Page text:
Streamlining Finances Can Help Physicians Achieve Future Goals

The first step is to create a balance sheet listing all assets. Doing so will provide physicians with an overall picture of their financial situation.

The old adage of keeping things simple applies to personal finance as much as it does to other avenues in life. Simplifying things by streamlining your finances can go a long way toward helping you both recognize and realize the goals you want to achieve. And it all starts with getting organized.

“You have to know where your goals and commitments are,” says Paul Sutherland, CFP, of the FIM Group, and author of the AMA Physician’s Guide to Financial Planning. “Then everything flows from there.”

Balancing act

Brian Knabe, MD, a physician turned financial advisor with Savant Capital Management, says that the first step in streamlining finances is to create a balance sheet listing all assets—from real estate and retirement accounts to the cash value of insurance policies—as well as outstanding loans. Doing so will provide physicians with an overall picture of their financial situation.

Tools like Quicken Books can help in assembling an inventory of assets and debts. There’s also a free website called Mint.com where physicians can keep track of their assets so they know what their balance sheet looks like. “It also helps track expenses,” says Leslie Thompson, CFA, CDFA, CPA, partner of Spectrum Management Group. “It can help physicians categorize and gain a better understand of where their money is going. Many [physicians] have legitimate concerns about what their income is going to be in the future.”

The challenge, says Thompson, is that physicians typically have more “pieces of information” that they need to keep track of. Physicians’ estate planning needs and insurance needs are also more complex than most individuals, so having control of that information is invaluable. And, like most people, physicians spend more than they realize, in categories that are more discretionary.

No coordinated effortOnce a balance sheet is set up, physicians may find that they’ve fallen victim to what Sutherland calls the “d’jour effect”—purchasing an insurance product from one company and then three years later purchasing another from a different company. “Nobody looked to see if [the policies are] complementary,” he says.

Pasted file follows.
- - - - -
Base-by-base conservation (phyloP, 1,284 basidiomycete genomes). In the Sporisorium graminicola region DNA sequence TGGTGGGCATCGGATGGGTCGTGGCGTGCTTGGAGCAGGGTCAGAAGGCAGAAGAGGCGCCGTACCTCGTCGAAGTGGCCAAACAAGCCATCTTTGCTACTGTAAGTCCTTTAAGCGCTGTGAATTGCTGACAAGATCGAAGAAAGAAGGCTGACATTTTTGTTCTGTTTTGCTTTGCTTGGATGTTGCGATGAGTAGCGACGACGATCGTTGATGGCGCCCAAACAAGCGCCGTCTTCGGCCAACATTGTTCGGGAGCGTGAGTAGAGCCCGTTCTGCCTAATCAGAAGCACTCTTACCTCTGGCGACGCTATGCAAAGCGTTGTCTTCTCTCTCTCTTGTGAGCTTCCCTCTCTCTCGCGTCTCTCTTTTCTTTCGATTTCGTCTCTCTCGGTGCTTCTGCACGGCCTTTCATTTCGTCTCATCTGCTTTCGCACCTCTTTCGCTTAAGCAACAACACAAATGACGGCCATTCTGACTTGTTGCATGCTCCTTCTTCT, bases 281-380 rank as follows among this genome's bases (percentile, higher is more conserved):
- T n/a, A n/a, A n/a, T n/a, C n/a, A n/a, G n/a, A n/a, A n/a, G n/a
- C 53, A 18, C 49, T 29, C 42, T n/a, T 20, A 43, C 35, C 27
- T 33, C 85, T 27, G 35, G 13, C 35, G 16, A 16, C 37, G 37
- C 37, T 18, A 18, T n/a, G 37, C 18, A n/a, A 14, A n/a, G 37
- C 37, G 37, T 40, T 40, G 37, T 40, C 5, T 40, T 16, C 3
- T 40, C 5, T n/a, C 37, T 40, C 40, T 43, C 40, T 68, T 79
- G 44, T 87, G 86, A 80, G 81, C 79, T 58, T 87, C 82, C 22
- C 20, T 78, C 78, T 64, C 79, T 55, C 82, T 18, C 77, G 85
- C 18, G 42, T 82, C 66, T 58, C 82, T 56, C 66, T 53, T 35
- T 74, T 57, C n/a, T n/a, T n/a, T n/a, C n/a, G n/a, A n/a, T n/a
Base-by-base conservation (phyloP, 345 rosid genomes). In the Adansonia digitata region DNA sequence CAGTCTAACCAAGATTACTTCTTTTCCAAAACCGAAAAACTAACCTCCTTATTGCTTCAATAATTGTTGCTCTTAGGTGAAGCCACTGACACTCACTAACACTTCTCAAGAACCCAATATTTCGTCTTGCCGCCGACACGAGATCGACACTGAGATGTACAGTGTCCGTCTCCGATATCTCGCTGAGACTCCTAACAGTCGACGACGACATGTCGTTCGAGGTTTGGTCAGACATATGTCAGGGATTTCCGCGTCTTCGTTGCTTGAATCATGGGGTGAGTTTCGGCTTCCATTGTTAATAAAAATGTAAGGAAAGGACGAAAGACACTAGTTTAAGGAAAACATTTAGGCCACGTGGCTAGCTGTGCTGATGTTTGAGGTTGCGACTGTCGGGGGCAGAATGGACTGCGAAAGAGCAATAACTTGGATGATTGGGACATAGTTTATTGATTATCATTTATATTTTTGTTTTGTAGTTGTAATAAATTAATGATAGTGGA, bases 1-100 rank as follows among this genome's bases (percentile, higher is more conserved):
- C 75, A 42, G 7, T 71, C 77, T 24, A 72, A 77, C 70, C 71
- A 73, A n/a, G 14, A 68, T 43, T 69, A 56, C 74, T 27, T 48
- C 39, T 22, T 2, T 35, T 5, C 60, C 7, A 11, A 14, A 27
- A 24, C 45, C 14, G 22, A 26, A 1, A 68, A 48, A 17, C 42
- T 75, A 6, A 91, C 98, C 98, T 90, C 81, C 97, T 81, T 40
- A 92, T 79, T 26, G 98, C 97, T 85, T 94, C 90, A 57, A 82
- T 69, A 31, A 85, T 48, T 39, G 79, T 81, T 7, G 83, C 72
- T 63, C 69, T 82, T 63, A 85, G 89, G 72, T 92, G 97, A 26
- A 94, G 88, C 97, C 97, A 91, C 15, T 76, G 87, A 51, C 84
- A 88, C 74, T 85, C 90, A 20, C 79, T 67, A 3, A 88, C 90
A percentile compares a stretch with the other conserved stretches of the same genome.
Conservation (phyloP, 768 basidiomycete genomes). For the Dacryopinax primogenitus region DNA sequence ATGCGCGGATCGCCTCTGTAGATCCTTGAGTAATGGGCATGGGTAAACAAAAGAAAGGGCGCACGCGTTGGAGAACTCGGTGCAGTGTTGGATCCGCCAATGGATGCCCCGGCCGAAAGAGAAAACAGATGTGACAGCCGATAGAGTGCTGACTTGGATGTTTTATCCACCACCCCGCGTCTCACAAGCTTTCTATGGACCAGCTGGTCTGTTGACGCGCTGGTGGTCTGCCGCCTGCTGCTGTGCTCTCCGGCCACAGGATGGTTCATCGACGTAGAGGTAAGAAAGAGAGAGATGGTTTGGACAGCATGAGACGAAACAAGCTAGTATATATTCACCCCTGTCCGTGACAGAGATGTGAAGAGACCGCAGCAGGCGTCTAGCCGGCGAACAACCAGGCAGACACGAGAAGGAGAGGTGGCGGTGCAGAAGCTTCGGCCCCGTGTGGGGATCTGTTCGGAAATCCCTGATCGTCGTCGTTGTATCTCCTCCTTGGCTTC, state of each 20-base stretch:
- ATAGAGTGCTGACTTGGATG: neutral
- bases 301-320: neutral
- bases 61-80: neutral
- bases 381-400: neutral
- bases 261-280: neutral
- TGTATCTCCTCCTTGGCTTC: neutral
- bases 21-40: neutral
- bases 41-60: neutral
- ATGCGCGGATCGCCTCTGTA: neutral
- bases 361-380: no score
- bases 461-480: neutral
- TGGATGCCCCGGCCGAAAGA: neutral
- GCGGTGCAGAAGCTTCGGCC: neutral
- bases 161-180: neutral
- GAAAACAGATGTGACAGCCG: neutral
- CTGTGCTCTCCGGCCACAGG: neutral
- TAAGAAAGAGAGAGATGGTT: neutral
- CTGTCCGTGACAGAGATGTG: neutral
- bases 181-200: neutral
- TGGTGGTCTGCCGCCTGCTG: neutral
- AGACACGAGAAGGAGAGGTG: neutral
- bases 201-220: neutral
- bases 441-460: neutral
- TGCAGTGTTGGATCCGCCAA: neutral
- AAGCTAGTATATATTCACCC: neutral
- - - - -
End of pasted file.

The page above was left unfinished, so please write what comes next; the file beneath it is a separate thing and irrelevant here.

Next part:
The same thing happens with investments, Sutherland explains. A newspaper article suggests purchasing XYZ stock, or a broker phones with a hot tip on municipal bonds, and pretty soon the physician owns a wide assortment of investments. “They think they have a portfolio but they just have a bunch of investments. It’s a junk drawer of investments, insurance and finances that are not coordinated.”

Knabe agrees. He says that the end result of the d’jour effect is physicians have a lot of different pieces that do not work well together. The different elements could, in fact, be pulling in different directions, further restricting physicians from reaching their goals. “There’s a planning process, an investing process, and a tax management process that overlays the other two. If you look at just one of those pieces you can get certain benefits. But if you look at all the pieces together, the sum of the parts can be greater than the sum of each piece individually.”

Knabe adds that setting up a balance sheet will also enable physicians to assess risk, and to manage risk appropriately. Is the right insurance in place? Do you have an appropriate umbrella policy to help fill the gaps? And with investments, are you taking too little risk or too much risk? Having the majority of your retirement funds invested in CDs, Knabe says, is an example of too little risk. Speculation following the latest trend is an example of too much risk. The latter, he says, is like looking in the rear view mirror while driving. “It doesn’t necessarily help you, and it can lead to accidents.”

Work with a pro

Sutherland says he wrote the AMA guide because there are many physicians who want to handle their own finances. However, if you choose to work with a professional, he strongly suggests using a fee-only advisor who has at least ten years of experience. “When you go to an insurance agent or a stock broker, their only goal is to sell you something so that they can make some money. If they get commissions, that means it taints their advice, and they’re going to be less objective. It’s better to do it yourself.”

Knabe echoes those thoughts. He suggests hiring a fiduciary—an individual who can manage the physician’s assets. He likens it to the hippocratic oath of the investment world. “If you agree to take on the responsibility of the fiduciary, you agree that you will act only in the best interests of the client. And you’re only able to do that if you’re not receiving any fees of commissions from someone else.”

Ed Rabinowitz is a veteran healthcare writer and reporter. He welcomes comments at edwardr@frontiernet.net.